The movie of it starred Spencer Tracy, Fredric March and Gene Kelly, as the three above-mention personas, and a TV adaption had Jason Robards, Kirk Douglas and Tony Randall portraying the same, both quite good.  (I even directed a production of it myself some years back at the Columbia Arts Center.)  And now we have this production, with two giants of the local theatre scene, Allen Nause as the Darrow in carnation, Henry Drummond and Todd Van Voris as the Bryan substitute, Matthew Harrison Brady, a match made in theatre heaven!

    The story has these two titans vying for the constitutional soul, perhaps, of Cates [Scopes] (Jim Vadala), who has dared to teach Darwin to young children in the Bible-belt part of the world.  His only real local support, his girlfriend, Rachel (Olivia Weiss), also happens to be the daughter of the town’s religious leader, Rev. Brown (David Sikking).  On the sidelines, reporting all this, is the newspaper critic, the cynical, Hornbeck (Ian Goodrich).

    But the real meat of the matter occurs in Act II, where Drummond is prevented from calling scientists to explain Darwin’s theories, so he’s forced to fight on the enemy’s own turf, and calls Brady himself to logically explain how things came about on this earth, using only the literal translation of the Bible.  Then the fireworks really begin.  And we, as a viewer/listener may have our own questions by the end of this confrontation.  At the crux of the matter is, perhaps, since God gave Man, Free Will and Reasoning Power, why should he be condemned for using them to think and speak as he chooses?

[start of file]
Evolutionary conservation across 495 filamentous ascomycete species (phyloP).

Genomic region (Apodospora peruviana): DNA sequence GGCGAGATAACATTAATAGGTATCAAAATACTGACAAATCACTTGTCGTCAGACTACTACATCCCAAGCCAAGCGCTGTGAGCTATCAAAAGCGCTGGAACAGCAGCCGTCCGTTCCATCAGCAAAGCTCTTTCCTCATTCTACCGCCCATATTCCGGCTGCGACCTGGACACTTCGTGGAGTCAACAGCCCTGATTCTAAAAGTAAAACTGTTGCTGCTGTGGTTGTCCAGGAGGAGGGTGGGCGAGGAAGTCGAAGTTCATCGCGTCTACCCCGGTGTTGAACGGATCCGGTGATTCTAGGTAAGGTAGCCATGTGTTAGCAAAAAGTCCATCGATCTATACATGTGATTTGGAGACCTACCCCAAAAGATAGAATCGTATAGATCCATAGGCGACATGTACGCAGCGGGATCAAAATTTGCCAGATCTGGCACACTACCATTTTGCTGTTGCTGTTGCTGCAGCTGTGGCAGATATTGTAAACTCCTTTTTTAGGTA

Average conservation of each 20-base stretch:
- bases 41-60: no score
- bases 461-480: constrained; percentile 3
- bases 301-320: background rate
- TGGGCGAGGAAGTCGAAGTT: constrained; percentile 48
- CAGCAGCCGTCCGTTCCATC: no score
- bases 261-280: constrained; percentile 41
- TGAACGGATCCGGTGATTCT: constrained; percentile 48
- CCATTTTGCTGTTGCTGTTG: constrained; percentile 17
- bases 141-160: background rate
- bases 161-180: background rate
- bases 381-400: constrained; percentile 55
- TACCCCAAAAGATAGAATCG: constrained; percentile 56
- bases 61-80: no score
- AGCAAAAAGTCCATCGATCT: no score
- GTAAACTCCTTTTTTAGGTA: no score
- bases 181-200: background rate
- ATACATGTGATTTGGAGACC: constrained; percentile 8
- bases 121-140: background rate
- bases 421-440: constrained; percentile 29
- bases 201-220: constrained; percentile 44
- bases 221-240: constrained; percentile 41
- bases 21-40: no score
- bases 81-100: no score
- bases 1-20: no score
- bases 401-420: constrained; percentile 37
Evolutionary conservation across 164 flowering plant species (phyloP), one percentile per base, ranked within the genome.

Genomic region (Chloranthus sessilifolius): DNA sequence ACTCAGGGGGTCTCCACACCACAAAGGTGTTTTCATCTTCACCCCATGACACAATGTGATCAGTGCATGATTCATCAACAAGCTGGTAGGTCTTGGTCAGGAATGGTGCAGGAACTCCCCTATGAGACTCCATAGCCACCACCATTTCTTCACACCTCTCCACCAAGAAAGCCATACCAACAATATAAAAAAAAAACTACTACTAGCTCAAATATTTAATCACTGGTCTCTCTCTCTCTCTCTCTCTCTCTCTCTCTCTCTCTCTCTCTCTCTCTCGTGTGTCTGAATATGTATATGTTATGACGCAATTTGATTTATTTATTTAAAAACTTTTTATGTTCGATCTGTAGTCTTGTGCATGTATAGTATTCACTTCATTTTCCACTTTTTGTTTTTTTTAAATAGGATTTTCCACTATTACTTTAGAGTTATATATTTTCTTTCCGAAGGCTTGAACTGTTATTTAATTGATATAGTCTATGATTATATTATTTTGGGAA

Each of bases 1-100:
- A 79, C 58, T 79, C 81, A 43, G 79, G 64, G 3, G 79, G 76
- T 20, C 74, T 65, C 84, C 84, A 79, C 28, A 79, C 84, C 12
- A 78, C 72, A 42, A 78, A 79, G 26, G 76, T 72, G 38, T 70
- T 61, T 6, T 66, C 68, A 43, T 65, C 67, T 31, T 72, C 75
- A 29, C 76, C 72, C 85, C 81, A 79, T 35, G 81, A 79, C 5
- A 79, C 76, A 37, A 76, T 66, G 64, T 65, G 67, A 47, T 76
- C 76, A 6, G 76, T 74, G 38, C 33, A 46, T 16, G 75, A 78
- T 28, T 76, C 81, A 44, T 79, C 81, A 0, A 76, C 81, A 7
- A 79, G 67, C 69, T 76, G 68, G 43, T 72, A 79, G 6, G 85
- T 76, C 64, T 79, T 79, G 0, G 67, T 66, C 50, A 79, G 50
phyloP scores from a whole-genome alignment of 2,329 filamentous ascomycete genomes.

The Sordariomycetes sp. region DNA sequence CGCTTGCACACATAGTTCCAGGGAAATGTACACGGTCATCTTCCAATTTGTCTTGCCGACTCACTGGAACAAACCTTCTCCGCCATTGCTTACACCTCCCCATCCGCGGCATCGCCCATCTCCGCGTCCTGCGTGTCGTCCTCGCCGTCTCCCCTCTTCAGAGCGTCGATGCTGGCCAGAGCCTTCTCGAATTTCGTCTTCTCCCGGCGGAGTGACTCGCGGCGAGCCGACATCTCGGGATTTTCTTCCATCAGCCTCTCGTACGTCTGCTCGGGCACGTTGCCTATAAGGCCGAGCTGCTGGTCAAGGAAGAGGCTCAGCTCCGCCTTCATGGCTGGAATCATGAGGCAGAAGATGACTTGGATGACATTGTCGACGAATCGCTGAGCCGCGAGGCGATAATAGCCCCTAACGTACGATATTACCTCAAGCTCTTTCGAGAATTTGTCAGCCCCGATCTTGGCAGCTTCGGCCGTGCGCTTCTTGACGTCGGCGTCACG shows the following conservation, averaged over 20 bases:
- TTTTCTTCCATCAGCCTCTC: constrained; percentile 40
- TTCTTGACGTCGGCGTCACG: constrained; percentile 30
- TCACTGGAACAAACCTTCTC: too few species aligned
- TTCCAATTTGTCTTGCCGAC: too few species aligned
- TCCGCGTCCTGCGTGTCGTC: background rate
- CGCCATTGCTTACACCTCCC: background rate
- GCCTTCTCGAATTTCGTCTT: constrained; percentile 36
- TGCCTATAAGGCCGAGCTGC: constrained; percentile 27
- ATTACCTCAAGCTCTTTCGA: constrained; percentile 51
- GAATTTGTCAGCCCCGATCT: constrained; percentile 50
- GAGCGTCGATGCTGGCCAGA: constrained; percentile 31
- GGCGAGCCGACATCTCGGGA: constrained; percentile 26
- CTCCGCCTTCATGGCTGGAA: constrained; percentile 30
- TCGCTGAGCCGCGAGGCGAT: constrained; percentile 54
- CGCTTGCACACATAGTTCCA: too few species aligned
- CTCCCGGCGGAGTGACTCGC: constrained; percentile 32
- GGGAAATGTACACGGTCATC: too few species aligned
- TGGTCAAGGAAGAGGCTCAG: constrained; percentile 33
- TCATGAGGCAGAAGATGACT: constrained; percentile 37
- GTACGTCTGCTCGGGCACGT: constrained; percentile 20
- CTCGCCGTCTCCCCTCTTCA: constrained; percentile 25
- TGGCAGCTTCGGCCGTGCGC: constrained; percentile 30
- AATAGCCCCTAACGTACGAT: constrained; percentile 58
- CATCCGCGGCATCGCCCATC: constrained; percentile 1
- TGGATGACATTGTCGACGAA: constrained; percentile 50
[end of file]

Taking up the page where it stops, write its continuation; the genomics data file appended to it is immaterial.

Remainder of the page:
This production is both powerful and touching and well-rendered onstage by Sonera.  All the supporting characters do well in filling in the landscape for this major battle.  Goodrich is convincing, as he paints for us the outsider’s perspective on these alarming events.  Vadala, a very talented actor in many productions, is appropriately baffled and at a loss for words, as the creator of this whirlwind of controversy.  And Weiss, as his love interest, is quite touching and believable as a woman caught between two worlds of thought and, although facing an awaking is, perhaps, the future product of a new way of thinking.
But the focus of this production is Nause and Van Voris and both are splendid! 

     They burn up the stage with their predictions of, perhaps, either biblical hellfire, or stoking the sparks of creativity.  It is a high mark in acting and should not be missed!  Van Voris, steadfast in his condemnation of even the thought of thinking “…those things he doesn’t think about.”  And Nause, using his wiles and wits, to expose hypocrisy and yet, willing to concede that there, indeed, may be “…more things in heaven and earth…than are dreampt of in [our] philosophy.”  Truly, it “must give us pause.”

    I highly recommend this production.  If you do choose to see it, please tell them Dennis sent you.